Wednesday, June 11, 2014


for science or just about anything.

Watched the last episode of the new Cosmos last night. Well, actually two nights ago, but what the hey. Tyson ended with the five, actually six rules of science. Actually, they’re good rules to follow just about anywhere.

One: Question authority. That goes for the Bible, philosophers like Aristotle, or your professors or even Neil deGrasse Tyson. Authority means power and nobody is going to give that up without a fight. Late nineties, early two thousands there was a huge forest fire in the Siskiyous in Oregon. The Biscuit fire.

Accepted practice is to go in and “salvage” the useable timber before it rots so the forest can “come back.” There were lawsuits to block the logging. This gave a certain grad student in the forestry department time to finish gathering data that showed that forests recovered just about as fast if we left them alone as they did if they were ‘salvaged.” That’s where authority stepped in. He marshaled his evidence, wrote his paper and submitted it for publication. His own school tried to block publication. Let me repeat this. His own school tried to block publication. The whole idea behind peer review is that outsiders to read your work, check out the evidence and either agree or suggest strongly that you really need to go back to the drawing board.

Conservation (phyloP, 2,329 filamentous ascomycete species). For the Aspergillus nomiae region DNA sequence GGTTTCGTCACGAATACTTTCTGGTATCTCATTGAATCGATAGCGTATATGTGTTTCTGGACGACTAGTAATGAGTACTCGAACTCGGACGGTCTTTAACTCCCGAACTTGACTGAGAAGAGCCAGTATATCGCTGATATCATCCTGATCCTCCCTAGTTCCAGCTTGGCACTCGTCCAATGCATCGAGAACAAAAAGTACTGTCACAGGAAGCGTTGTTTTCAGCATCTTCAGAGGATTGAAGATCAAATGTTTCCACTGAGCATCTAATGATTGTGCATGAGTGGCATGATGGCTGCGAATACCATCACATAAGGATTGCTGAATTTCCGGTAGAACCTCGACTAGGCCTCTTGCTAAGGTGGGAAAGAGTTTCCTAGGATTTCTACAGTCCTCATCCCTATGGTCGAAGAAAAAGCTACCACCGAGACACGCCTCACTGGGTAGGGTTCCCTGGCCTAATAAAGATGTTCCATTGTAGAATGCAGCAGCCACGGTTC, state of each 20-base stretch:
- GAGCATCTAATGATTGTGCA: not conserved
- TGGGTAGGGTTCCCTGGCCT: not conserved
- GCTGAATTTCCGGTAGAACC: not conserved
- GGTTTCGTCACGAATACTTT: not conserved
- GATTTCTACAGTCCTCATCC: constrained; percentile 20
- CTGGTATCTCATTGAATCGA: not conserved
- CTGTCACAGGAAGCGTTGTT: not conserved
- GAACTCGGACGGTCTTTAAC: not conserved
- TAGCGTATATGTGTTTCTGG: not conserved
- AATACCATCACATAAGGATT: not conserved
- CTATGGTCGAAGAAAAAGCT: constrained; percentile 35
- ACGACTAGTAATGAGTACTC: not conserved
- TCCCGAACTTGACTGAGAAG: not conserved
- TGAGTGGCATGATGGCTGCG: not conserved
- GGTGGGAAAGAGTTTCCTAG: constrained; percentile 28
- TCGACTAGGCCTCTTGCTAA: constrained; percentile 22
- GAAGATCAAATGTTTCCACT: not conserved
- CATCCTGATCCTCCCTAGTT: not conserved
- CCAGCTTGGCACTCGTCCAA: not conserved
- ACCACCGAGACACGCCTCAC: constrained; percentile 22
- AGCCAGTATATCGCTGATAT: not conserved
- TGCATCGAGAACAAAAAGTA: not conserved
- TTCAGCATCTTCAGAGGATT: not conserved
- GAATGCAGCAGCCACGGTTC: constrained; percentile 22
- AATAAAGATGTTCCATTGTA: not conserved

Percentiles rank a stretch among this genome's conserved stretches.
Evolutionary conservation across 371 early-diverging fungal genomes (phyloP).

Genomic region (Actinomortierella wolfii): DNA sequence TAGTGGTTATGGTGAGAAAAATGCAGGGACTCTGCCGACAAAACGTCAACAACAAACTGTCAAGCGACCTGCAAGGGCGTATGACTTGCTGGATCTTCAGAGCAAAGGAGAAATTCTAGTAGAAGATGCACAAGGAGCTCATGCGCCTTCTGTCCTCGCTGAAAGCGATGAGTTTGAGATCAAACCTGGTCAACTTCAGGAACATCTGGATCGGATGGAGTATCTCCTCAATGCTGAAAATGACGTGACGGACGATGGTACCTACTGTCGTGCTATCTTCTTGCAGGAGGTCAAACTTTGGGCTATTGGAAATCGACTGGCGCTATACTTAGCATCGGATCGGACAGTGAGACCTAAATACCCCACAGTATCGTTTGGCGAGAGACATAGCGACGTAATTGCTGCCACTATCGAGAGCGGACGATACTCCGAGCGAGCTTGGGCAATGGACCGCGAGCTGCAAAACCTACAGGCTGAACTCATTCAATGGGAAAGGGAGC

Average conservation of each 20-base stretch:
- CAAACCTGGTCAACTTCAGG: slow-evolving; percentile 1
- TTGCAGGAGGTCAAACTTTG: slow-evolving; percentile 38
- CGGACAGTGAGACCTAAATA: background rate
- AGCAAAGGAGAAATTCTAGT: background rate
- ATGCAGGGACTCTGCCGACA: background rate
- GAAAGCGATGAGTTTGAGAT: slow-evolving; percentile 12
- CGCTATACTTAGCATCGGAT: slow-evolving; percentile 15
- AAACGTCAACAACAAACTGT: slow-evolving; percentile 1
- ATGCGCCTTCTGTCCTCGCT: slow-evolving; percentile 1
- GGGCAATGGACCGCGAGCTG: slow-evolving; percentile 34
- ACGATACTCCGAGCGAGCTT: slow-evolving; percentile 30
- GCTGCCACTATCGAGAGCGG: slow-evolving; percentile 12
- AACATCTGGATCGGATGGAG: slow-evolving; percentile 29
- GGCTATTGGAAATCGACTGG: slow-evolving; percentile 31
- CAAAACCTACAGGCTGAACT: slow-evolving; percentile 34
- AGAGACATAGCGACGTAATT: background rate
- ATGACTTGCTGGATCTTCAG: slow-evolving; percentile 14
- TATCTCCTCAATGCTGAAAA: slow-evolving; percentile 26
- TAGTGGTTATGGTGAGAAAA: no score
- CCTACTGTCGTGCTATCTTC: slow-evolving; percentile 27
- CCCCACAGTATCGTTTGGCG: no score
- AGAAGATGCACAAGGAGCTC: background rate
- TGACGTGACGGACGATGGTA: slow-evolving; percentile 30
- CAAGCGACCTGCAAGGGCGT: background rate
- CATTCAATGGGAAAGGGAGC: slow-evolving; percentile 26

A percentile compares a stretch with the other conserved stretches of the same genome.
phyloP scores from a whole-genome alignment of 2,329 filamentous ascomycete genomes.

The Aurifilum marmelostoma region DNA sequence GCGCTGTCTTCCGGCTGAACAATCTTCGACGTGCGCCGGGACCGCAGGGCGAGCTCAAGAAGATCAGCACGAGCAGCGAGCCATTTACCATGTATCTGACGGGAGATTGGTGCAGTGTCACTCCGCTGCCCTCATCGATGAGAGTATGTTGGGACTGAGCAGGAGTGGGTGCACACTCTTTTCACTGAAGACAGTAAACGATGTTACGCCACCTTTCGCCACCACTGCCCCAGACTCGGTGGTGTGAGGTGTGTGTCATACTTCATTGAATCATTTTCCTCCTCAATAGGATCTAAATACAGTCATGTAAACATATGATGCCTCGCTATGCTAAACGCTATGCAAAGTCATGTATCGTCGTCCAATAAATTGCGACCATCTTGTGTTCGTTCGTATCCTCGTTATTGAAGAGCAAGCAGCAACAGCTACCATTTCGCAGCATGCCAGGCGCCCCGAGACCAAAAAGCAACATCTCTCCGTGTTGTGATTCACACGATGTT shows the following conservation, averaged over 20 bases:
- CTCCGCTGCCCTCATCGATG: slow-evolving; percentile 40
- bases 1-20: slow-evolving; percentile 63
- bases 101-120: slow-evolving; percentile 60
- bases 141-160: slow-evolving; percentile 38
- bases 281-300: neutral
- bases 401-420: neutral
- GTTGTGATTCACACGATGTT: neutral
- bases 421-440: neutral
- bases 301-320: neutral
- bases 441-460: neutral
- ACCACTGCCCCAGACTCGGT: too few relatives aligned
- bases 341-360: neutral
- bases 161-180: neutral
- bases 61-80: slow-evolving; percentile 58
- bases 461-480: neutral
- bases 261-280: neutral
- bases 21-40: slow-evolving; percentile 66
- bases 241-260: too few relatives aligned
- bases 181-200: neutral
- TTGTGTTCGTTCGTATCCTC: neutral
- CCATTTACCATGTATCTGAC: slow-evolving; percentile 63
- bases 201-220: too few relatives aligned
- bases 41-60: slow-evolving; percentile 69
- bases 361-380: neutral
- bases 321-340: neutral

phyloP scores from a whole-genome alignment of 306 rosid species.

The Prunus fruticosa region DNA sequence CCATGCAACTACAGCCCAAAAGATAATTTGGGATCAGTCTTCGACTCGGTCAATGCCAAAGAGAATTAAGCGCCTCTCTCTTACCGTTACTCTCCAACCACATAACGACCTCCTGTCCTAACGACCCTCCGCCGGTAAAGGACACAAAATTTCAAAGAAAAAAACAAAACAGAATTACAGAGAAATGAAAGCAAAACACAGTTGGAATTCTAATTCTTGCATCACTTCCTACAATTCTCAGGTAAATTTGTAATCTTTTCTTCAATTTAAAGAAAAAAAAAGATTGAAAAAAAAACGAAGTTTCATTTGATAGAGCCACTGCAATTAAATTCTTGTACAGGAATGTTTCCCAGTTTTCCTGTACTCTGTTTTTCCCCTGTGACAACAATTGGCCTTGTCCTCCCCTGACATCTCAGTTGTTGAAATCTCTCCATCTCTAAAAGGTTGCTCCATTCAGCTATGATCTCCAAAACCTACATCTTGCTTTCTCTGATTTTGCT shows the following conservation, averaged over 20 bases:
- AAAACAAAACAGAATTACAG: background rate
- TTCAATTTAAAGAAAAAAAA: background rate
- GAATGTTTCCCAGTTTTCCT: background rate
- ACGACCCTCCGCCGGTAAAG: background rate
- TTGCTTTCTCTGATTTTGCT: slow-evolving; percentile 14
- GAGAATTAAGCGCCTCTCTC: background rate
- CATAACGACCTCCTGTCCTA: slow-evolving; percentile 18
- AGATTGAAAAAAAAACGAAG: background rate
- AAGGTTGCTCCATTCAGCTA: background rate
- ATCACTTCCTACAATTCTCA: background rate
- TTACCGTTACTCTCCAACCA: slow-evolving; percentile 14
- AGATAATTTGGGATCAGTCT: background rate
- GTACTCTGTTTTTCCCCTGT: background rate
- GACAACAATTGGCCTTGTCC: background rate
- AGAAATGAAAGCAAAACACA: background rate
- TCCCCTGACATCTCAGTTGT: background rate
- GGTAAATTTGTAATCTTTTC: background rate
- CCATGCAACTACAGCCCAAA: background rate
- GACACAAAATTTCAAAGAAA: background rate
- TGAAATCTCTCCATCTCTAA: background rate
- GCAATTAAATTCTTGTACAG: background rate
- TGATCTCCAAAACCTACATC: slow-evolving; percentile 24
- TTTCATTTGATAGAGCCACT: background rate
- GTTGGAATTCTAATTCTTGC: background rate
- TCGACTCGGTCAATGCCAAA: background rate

What kills me is that it ought to be freakin’ obvious that nature knows what to do with a forest that’s been burned. It’s been doing it for hundreds of thousands of years. It’s the last century or so of so called management that suppressed the little fires that cleaned out the underbrush and helped keep fires from being so catastrophic that have made the problem worse.

Two: Think for yourself. Don’t believe something just because someone says it’s so, Including me. Google the Biscuit Fire. Read a theologian or two. The more radical the better. Look up Climate Change and compare what the researcher say is going on.

Three: Question yourself. Why am I hanging on to certain ideas? What’s in it for me? Why won’t I at least listen to competing points of view? Have I tied my identity to certain beliefs so tightly that I’m afraid I’ll unravel if I change my mind? Am I in a position of authority that will be threatened? Scary isn’t it. I forget who said that the unexamined life wasn’t worth living but it’s so true.

Four: Test your ideas through observation and experiment. Most of us don’t have access to laboratories but we can think and read and question. Especially question.

Five: Follow the evidence wherever it leads. Wherever it leads. No matter how uncomfortable it makes you in the end to give up those cherished, hoary beliefs.

And finally number six. Always remember that YOU COULD BE WRONG. Can happen in the best of families and to the brightest scientists.

No wonder the fundies heads have been exploding since the series started airing. Follow these simple rules and you can cut the power right out from under them .

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